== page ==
I am in the process of reading three funny books that I picked up in the remainder bin.  CEO of the Sofa by P.J. O'Rourke, Lake Wobegon Summer 1956 by Garrison Keillor, and Tricky Business by Dave Barry.  All will get a good review once I finish them.
Yes, that's right.  Unlike many reviewers I actually read the books I review.
Eye Candy: Charlie's Angels: Full Throttle came on HBO just recently, and two things occurred to me.  1) What hath The Matrix wrought? and 2) Bill Murray is no assclown.
1) CA:FT is loaded start to finish with the 360 degree view, stop action wire stunts that began with The Matrix.    Memo to Hollywood: This is no longer cool enough to dwell on.  But at least it's better than a bunch of chatter and, to its credit, CA:FT is very light on the chatter.  Over-the-top action mixed with lots bare flesh are what this movie is about.  That's not necessarily a bad thing.  If the pace keeps up, if it doesn’t take itself too seriously, you get a middling piece of eye candy.  If the narrow plot and 2-D characters have at least some sort of coherence, you get a good piece of eye candy.  The first Angels was good eye candy, this one is middling.
Seriously, we need to get over the hyperactive, CGI-pumped Kung-Fu antics and get back focusing a smart camera angles and clever choreography.  Nothing here is as compelling as the fight scenes Bruce Lee did in Enter the Dragon 'round about 30 years ago.
2) Bill Murray doesn’t return to his role as Bosley.  The role was given to Bernie Mac.  The Bosley role also changes from a classically comic bungling sidekick (as portrayed by Murray), to a brainless assclown (as portrayed by Mac).  If Bill Murray knows anything, it's the difference between comedy and assclownery.  Witness the difference between Carl Spackler in Caddyshack, and virtually any role in the abysmal Caddyshack II, which Murray stayed away from.  This is why Bill Murray gets to do top notch pictures like Lost in Translation while every other SNL alum is in the casting director's file under 'A' for assclown.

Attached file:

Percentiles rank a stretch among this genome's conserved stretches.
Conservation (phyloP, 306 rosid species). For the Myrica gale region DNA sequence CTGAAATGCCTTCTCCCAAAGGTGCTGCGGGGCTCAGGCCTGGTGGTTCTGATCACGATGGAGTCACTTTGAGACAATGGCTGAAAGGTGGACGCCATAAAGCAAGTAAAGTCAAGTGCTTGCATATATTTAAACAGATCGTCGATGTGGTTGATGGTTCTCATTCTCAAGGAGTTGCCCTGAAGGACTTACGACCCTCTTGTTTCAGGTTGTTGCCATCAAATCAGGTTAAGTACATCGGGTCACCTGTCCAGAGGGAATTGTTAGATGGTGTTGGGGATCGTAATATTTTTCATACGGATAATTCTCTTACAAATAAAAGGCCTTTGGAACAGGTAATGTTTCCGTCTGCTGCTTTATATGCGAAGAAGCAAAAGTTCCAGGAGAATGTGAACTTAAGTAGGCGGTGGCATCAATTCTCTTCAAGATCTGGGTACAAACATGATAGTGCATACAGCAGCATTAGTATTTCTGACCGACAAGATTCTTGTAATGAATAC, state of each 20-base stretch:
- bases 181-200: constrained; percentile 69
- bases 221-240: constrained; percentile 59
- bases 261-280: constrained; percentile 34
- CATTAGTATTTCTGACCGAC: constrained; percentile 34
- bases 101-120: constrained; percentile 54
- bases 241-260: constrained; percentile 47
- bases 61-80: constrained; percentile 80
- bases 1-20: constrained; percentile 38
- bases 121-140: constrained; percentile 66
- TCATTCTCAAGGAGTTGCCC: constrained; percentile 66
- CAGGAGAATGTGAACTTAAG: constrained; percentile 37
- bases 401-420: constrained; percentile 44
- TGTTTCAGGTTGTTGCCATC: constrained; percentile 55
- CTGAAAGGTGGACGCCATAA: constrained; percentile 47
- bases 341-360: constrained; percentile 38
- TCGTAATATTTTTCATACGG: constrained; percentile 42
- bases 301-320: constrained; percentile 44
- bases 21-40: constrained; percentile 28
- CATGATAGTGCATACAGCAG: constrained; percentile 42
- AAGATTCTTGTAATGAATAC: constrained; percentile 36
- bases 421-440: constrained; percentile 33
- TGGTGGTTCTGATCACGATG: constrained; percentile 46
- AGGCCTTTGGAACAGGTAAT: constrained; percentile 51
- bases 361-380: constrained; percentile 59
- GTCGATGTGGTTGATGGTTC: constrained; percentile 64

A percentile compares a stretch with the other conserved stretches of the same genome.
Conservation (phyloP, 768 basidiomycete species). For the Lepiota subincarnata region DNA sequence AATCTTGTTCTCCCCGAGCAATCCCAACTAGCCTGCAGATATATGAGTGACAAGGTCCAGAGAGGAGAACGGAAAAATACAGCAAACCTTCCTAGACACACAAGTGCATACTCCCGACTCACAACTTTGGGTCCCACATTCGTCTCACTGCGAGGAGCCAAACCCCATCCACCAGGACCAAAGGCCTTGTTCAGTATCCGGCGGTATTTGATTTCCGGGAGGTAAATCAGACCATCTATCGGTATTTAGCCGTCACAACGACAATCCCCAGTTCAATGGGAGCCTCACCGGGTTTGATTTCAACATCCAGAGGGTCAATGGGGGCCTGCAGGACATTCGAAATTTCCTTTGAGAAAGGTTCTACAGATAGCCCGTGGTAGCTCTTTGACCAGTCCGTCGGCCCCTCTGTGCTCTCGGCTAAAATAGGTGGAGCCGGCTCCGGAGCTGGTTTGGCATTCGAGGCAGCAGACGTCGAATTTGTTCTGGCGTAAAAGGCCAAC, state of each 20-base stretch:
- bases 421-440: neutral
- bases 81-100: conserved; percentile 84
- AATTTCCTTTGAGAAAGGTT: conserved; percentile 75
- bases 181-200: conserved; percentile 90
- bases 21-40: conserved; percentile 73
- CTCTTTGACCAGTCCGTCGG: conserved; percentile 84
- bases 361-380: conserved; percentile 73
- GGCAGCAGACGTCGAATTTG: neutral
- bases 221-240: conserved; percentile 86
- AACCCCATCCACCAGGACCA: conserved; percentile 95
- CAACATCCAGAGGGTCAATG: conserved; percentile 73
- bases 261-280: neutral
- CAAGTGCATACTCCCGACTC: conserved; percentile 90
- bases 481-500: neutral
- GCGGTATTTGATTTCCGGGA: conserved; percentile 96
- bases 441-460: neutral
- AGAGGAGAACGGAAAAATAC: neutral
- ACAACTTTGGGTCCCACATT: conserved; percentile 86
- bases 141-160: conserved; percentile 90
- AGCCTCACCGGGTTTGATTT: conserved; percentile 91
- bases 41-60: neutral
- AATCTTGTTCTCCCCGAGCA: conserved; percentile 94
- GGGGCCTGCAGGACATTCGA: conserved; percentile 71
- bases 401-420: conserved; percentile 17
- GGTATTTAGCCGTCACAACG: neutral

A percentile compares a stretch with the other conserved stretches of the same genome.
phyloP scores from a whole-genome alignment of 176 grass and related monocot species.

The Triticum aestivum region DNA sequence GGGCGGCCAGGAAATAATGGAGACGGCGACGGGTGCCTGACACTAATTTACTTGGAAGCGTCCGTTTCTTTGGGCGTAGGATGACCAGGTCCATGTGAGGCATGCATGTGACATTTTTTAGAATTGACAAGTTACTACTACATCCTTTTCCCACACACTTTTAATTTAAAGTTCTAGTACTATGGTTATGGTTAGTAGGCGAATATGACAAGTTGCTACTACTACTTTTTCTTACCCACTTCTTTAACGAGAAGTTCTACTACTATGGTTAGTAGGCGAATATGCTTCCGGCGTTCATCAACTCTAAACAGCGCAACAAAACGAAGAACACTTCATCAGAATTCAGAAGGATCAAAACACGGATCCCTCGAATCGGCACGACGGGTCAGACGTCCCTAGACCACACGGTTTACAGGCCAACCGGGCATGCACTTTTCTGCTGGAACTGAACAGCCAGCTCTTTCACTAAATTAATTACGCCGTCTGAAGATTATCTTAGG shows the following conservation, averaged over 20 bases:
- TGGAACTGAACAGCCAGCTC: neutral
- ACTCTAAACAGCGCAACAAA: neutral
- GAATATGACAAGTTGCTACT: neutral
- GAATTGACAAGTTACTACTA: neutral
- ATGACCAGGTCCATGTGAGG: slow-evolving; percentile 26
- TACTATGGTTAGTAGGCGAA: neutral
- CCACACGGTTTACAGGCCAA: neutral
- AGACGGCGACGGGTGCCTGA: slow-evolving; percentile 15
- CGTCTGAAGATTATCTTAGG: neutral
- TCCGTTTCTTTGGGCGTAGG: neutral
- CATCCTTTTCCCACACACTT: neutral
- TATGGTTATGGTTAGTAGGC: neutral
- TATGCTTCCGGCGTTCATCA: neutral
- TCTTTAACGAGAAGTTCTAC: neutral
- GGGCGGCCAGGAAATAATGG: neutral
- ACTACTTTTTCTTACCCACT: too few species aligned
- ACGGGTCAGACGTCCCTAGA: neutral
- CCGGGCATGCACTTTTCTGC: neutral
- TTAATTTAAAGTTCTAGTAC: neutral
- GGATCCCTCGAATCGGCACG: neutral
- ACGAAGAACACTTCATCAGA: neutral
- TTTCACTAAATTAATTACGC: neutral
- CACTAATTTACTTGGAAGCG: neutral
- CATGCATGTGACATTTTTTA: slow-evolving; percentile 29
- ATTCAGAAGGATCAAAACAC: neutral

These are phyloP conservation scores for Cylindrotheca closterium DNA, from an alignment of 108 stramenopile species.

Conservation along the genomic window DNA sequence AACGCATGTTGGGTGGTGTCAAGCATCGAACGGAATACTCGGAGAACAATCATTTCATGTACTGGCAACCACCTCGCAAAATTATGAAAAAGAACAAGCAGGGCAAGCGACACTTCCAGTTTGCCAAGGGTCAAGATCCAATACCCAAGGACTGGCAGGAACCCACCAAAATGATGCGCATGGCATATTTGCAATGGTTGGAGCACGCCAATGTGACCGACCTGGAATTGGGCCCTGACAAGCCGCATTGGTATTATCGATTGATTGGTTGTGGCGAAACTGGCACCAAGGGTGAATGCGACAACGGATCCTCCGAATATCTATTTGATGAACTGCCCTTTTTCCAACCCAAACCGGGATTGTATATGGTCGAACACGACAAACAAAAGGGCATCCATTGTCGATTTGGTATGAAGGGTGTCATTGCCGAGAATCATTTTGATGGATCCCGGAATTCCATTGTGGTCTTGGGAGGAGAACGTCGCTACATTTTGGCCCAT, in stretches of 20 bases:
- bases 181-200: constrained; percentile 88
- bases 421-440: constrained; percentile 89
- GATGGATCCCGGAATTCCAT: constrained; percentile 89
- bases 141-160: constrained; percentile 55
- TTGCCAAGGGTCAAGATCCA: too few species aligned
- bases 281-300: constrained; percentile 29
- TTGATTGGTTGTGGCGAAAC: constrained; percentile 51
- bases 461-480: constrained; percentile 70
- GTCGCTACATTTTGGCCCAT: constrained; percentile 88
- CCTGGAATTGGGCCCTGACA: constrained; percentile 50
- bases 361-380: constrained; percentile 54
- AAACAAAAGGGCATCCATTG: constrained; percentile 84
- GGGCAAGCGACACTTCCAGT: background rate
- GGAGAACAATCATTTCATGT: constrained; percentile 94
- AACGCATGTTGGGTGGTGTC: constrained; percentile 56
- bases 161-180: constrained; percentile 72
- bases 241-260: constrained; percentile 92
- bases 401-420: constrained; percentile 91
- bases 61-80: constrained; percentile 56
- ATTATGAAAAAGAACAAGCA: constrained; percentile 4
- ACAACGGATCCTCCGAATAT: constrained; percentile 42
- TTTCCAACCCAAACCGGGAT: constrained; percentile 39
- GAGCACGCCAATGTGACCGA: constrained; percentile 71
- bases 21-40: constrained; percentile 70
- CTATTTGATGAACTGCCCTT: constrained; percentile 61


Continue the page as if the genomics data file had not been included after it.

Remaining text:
Here's something odd.  20 or 25 years ago I would have given odds that John Cleese was going to be the dominant comedian/actor of our times, what with The Pythons and Fawlty Towers and a couple of decent flicks -- Clockwise, A Fish Called Wanda -- under his belt.  And here is Cleese taking a bit role in CA:FT (playing Lucy Liu's dad -- ??), while Bill Murray and Oscar are mentioned in the same sentence.  Never would have guessed.

Anyway, Charlie's Angels: Full Throttle is not worth renting.  The best part is the hot chicks and chances are you've seen them in various stages of undress over the years anyway.  It is worth catching on HBO or ultimately TNT, TBS, USA, WGN, Comedy, Sci-Fi, on down to Community Access, if you’re looking for a pointless distraction.
Tech Notes:  If you have any sort of need to have a set of files that you can access from any computer -- for instance, you're working on a novel or a piece of criticism and you travel a lot but your laptop is a pain to bring with you so you occasionally need to work on a strange computer in a hotel somewhere, or say you need to access files at home and at work -- the most important thing you can own is a USB flash drive (also called a pen drive or a key drive).  It's a little 2- inch long plastic gizmo that plugs directly into most modern computers, including Macs, and appears to the computer as a regular drive.  These things come in various capacities.  I have 32 meg, which is pretty much all you need for a bunch of doc files (an entire novel only takes about 500 k), and it cost me all of twenty bucks.  You can get them at any electronics or computer store.  Here's one at Best Buy that's twice the capacity of mine for $25.  Indispensable.